01/17/2017 1:09PM

Attorney for Mario Serey Jr. claims clenbuterol positives result of sabotage

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An attorney for Mario Serey Jr. on Tuesday argued at a hearing in front of the stewards at Penn National Racecourse that a recent spate of positives in the trainer’s barn for the regulated medication clenbuterol was the result of sabotage, the attorney said.

Alan Pincus, who has represented several trainers in Pennsylvania in medication cases over the past several years, said that he told the stewards on Tuesday that Serey had strong reason to believe that an employee he fired late last year had administered clenbuterol to the horses without Serey’s knowledge.

“An employee he fired threatened him, said he was going to get him, and the exact horses [the employee] galloped were the ones that came back positive,” Pincus said. “We believe they are sabotage.”

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This is the second time that Pincus has alleged that clenbuterol positives were the result of sabotage on behalf of a Pennsylvania-based trainer. Last year, Pincus blamed a former groom for the trainer Ramon Preciado for a rash of clenbuterol positives, citing the arrest and confession of the groom. Preciado, who also had multiple clenbuterol positives prior to the arrest of the groom in the summer of 2016, had his license revoked late last year.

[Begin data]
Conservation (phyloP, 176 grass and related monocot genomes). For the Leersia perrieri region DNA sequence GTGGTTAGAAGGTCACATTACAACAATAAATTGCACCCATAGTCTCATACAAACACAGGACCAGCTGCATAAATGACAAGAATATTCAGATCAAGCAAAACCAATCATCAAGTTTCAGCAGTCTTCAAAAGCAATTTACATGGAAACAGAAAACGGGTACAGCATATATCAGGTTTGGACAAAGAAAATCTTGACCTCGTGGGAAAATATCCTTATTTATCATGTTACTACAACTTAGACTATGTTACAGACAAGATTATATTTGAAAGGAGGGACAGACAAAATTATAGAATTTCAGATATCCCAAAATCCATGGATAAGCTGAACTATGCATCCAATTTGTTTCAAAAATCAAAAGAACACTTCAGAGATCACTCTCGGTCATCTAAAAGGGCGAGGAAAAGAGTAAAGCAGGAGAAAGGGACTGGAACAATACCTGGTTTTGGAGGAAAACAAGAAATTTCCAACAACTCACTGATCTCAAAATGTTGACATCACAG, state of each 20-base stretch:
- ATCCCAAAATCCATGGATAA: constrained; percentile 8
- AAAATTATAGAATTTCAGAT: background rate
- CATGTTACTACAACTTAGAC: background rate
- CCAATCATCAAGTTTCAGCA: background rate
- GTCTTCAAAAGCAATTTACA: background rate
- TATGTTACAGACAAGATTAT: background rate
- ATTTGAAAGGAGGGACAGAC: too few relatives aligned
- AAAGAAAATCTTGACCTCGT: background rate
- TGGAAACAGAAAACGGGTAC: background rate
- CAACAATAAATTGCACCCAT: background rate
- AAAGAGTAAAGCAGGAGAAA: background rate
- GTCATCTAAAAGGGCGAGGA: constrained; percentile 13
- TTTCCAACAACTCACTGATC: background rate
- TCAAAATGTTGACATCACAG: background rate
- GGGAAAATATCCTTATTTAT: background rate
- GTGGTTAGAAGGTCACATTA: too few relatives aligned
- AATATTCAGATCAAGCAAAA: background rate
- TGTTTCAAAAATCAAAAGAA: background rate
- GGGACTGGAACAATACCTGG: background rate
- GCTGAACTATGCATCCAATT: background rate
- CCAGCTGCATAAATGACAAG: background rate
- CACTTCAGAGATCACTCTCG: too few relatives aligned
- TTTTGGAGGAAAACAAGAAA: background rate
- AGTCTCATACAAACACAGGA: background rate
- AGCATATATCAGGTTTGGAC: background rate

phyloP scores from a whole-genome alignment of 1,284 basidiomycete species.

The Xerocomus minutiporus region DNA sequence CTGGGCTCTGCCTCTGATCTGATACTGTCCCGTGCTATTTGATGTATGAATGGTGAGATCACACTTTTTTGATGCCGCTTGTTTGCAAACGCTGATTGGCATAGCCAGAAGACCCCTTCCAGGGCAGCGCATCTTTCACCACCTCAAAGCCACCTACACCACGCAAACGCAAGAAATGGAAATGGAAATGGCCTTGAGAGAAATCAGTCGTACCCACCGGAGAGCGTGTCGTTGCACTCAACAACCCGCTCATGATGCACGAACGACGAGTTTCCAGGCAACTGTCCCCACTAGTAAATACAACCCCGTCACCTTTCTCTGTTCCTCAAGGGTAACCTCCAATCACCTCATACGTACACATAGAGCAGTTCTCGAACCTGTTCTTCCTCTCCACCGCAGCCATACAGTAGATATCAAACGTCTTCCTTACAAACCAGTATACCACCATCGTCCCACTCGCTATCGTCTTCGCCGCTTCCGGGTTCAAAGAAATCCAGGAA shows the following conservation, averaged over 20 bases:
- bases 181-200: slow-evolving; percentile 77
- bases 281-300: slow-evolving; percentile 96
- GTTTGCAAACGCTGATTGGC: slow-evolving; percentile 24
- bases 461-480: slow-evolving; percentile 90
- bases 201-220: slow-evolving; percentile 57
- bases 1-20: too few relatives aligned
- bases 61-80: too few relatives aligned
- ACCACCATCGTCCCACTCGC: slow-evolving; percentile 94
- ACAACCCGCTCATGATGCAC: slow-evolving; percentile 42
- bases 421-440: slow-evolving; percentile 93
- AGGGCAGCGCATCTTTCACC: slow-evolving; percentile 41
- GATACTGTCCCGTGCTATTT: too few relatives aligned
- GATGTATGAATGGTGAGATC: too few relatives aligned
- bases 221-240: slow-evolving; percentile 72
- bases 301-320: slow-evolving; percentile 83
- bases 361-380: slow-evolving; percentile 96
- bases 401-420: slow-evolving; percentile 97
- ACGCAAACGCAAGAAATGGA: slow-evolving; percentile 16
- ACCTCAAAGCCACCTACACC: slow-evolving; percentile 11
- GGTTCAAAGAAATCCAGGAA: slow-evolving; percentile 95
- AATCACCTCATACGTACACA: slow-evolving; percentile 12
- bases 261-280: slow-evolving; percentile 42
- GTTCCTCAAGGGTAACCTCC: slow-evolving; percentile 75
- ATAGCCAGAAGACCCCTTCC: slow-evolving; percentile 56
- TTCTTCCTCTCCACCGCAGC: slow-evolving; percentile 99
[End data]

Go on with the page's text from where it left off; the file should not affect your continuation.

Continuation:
Serey is facing five violations for the medication positives, with three arising at Penn National and two at Parx, all in a two-week period. Serey is scheduled to appear before the Parx stewards at a hearing on Friday.

Although Pincus argued that four of the positives were the result of sabotage, he said that the first positive, at Penn National in early December, tested at such a low concentration that it should not have been considered a positive, citing a recent directive from a national medication organization recommending that labs refrain from testing blood for clenbuterol below two picograms per milliliter. The other four positives were for concentrations so high that they indicated the clenbuterol was administered “very close to a race,” Pincus said.

Pincus said that he presented testimony at the hearing from employees in Serey’s barn who had heard the former employee issue the threat.

Clenbuterol is a bronchial dilator that can have steroidal effects, including muscle-building and increasing a horse’s appetite. Like most states, Pennsylvania recommends that trainers refrain from administering the drug within 14 days of a race.

Serey, from a family of horsemen, is one of the leading trainers in Pennsylvania, and he frequently starts his horses with less than 10 days’ rest. Last year, Serey won 94 races from 546 starts, with purse earnings of $2.9 million, a career best for one year. He began training in 2008.

Last year, another Pennsylvania-based trainer, John Servis, speculated that two of three clenbuterol positives called by the racing commissions within weeks of each other in the spring were the result of sabotage. In August, Servis accepted a 15-day suspension for the violations.